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The disappearance of Stone Age cultural traditions

2000/1750 - 1500/1250 eKr
  • Culture
    Early Bronze Age
  • Population
  • Genes
  • Language
  • Climate
    Continental, winters colder than modern ones
  • Flora
    Birch, alder, spruce
  • Fauna
    Domestic animals such as goats, sheep, cattle, pigs and dogs; wild animals still known today

At the end of the Stone Age, there were two groups of people with different cultural traditions living in Estonia and its vicinity – people of the Comb Ceramic and Corded Ware cultures. Some East Estonian settlement sites, where so-called early Textile Ceramic has been found, show, however, that presumably at the beginning of the II millennium BC yet another cultural phenomenon spread to Estonia, the origin of which was in West Russia. In comparison to the Comb Ceramic and Corded Ware amounts of relics and the abundance of their findings, it was nonetheless a small group of people and a fairly marginal stage in the history of Estonia.

The Corded Ware culture disappeared most likely at the turn of the III and II millennia BC and the Comb Ceramic culture during the first quarter of the II millennium BC. The exact time, procedure and reasons of these processes are unclear. Both cultural groups simply disappeared and the following era lacks both objects indicating the groups' perseverance as well as settlement and burial sites. The only exception are the so-called flat-backed stone axes, the predecessors of which are surely the boat-shaped battle axes that were produced in the northern regions of the Corded Ware horizon. Unfortunately they are impossible to date, since they are without exception chance findings. Also simple late shaft-holed stone axes, around 400 of which have been found in Estonia, belong mostly to the II millennium BC. Up to this point the graves were equipped mostly with culturally characteristic grave goods and/or adornments, but from the following centuries there are, instead, only individual burial sites (Kivisaare, Riigiküla) where people were buried in flat graves without artefacts (at least from materials that would have been preserved to contemporary times). Similarly only a few settlement sites are known and even those do not stand out as having a clear and idionsyncratic material culture, being visible only in light of radiocarbon datings. Although it was previously assumed that a form of human habitation did continue in the II millennium BC, being based on the mixing of Comb Ceramic and Corded Ware culture's groups, there is no archaeological material at the moment which would support this line of thought.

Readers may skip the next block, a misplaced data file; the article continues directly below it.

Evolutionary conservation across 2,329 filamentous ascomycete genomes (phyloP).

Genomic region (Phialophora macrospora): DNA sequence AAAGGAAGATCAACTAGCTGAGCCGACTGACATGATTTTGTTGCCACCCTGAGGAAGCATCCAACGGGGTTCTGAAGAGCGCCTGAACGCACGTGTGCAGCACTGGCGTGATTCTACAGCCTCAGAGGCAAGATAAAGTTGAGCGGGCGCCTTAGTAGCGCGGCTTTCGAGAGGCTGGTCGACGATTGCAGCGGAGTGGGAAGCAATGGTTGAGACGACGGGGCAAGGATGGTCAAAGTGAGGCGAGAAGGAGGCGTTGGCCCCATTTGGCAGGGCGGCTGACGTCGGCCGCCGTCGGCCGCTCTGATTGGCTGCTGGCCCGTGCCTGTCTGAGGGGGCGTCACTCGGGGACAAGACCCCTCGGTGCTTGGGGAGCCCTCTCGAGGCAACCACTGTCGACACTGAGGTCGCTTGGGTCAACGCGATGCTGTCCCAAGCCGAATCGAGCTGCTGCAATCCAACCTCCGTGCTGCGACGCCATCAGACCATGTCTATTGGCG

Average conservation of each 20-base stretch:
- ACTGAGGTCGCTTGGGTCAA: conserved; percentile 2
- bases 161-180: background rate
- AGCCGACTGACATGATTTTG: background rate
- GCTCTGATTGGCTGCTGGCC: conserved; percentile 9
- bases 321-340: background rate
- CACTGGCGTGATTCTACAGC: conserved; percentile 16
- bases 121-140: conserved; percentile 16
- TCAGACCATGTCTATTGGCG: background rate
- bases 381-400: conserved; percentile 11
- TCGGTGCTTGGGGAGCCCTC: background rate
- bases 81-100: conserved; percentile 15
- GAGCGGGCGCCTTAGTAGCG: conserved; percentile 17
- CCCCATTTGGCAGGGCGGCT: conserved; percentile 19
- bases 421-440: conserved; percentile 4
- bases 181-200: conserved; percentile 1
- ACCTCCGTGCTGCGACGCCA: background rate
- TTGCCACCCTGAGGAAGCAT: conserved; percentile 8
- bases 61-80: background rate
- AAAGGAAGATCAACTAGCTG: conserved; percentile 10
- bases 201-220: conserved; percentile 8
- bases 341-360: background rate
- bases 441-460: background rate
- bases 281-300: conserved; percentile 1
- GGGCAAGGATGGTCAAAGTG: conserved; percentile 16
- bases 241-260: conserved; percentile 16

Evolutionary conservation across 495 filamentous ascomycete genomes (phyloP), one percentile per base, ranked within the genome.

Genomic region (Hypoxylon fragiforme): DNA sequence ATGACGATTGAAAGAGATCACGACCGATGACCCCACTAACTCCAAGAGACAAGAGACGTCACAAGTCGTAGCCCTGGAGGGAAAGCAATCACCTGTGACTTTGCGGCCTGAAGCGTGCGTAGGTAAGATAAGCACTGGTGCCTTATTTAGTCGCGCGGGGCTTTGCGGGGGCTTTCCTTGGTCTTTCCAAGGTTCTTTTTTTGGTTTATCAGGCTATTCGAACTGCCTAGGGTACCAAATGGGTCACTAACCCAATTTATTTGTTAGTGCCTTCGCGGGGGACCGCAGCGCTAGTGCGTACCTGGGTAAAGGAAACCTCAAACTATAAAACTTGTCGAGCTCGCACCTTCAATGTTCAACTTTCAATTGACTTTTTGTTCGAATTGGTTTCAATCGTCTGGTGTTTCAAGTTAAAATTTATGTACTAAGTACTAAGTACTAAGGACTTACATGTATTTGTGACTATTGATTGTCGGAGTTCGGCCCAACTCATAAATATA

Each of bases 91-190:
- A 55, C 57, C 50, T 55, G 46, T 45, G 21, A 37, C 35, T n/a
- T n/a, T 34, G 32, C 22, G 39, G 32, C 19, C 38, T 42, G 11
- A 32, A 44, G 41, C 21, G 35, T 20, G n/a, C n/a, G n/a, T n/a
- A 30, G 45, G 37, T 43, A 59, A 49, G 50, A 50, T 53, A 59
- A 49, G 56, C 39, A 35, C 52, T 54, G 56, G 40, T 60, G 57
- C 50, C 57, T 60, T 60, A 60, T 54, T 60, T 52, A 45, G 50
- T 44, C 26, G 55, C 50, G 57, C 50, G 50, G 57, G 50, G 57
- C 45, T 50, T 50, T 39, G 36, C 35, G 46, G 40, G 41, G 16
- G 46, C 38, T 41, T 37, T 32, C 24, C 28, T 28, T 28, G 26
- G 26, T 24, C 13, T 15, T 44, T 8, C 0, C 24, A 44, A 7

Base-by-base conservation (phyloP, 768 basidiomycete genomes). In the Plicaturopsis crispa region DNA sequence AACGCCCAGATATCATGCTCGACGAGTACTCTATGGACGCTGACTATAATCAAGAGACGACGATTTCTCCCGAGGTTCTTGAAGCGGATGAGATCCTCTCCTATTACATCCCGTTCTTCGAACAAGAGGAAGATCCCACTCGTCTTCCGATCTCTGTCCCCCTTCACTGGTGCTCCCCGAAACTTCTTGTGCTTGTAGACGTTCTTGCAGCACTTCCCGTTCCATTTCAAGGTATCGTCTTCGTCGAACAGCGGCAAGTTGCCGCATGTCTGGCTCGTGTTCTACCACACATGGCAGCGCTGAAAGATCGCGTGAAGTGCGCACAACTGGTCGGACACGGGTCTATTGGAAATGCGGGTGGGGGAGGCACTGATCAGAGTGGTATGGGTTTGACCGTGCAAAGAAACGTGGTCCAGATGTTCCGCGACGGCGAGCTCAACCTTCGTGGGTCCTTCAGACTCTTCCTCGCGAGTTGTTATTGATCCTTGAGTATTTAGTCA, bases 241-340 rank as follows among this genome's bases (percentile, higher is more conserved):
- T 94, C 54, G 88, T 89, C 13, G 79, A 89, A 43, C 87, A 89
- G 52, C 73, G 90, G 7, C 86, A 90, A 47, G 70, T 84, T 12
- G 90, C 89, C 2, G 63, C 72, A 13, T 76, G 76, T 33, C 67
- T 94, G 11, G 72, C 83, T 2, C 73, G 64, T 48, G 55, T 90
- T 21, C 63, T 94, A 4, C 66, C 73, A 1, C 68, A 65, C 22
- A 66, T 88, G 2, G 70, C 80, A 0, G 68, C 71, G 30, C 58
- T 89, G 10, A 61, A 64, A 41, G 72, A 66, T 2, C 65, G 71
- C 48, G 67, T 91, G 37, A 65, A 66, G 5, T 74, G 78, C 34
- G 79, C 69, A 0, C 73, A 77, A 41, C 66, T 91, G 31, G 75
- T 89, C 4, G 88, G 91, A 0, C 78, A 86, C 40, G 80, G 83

Kriiska, A., Tvauri, A. 2002. Eesti muinasaeg. Avita, Tallinn.

Lang, V. 2018. Läänemeresoome tulemised. – Muinasaja teadus, 28.Tartu Ülikooli kirjastus.